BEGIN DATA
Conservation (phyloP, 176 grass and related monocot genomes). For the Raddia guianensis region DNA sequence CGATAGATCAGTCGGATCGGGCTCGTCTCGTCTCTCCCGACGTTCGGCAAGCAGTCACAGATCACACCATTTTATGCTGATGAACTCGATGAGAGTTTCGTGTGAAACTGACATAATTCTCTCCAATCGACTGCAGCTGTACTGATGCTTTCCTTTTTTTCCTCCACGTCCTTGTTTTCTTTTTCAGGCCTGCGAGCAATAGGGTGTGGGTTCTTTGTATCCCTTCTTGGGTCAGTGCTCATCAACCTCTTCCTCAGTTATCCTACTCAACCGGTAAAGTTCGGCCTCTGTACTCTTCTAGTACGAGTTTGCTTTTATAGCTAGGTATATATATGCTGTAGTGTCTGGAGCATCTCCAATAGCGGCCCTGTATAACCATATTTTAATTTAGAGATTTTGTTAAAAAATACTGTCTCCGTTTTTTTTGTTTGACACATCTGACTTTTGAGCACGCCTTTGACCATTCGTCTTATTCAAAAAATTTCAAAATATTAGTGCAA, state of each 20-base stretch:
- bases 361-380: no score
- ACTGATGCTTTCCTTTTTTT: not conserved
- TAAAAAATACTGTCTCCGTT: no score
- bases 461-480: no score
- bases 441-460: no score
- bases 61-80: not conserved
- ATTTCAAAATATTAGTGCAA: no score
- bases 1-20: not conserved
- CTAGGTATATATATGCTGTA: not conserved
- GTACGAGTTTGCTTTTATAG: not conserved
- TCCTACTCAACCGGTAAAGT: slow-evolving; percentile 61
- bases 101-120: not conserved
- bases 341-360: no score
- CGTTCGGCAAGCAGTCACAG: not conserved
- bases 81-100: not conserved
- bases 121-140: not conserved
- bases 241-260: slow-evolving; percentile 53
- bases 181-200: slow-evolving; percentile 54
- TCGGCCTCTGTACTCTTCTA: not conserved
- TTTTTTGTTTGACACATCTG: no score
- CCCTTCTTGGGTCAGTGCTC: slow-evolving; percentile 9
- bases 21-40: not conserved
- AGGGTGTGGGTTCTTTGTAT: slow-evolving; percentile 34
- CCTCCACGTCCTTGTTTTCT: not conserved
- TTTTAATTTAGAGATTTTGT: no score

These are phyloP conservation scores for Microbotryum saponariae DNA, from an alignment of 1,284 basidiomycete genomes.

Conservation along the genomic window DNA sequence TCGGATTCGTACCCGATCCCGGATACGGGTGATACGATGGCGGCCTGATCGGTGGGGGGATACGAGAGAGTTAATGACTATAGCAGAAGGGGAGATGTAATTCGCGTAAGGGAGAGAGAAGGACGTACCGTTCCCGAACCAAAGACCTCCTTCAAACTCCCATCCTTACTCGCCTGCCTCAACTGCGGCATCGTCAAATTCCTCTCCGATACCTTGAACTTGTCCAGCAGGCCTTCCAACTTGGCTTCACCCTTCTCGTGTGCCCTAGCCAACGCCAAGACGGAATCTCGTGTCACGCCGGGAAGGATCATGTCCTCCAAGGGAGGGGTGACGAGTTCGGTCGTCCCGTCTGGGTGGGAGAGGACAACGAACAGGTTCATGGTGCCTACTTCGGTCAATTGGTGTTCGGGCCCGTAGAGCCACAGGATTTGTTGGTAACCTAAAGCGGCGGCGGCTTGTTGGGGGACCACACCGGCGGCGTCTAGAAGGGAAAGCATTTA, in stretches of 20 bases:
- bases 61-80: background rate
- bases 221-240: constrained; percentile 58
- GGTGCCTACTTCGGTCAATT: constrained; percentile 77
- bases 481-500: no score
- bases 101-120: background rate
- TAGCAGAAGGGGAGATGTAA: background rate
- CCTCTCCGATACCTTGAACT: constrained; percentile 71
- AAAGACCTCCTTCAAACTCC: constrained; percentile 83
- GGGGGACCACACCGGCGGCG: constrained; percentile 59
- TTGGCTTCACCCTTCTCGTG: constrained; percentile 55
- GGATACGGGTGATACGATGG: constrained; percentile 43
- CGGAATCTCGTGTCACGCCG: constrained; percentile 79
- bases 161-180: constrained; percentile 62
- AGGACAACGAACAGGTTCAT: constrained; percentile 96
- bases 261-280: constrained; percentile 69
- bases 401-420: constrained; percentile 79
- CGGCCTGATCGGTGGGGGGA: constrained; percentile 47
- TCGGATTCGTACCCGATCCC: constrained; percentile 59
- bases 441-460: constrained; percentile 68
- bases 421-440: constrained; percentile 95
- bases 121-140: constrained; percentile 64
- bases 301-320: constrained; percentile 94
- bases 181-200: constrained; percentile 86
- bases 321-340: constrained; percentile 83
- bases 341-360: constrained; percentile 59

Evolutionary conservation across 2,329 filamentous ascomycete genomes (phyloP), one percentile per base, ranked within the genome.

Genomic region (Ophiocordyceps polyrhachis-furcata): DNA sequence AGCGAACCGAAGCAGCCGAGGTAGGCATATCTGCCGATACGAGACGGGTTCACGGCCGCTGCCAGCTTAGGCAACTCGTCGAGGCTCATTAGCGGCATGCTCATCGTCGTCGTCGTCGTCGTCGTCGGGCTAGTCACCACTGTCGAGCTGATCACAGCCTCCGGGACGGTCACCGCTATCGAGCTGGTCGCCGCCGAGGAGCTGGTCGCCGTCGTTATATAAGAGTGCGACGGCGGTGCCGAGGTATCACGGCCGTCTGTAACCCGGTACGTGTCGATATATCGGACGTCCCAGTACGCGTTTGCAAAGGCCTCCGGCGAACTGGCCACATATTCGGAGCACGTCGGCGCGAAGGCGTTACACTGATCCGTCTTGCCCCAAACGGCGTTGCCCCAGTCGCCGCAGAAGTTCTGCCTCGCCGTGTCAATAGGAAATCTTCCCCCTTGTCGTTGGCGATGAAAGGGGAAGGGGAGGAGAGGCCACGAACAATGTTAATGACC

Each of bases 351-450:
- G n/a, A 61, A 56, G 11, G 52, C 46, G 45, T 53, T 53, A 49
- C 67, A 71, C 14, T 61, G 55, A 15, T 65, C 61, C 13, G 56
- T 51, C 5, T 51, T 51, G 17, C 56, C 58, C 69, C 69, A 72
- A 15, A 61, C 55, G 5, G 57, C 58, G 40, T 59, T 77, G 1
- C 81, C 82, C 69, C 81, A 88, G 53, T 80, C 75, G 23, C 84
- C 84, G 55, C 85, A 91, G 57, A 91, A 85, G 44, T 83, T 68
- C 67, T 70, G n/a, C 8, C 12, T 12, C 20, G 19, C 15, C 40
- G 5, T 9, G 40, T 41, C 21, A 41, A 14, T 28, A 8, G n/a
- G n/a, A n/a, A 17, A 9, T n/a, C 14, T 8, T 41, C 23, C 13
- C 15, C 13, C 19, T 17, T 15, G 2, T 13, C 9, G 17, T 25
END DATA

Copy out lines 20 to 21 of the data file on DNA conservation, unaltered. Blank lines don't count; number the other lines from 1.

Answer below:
- TCGGCCTCTGTACTCTTCTA: not conserved
- TTTTTTGTTTGACACATCTG: no score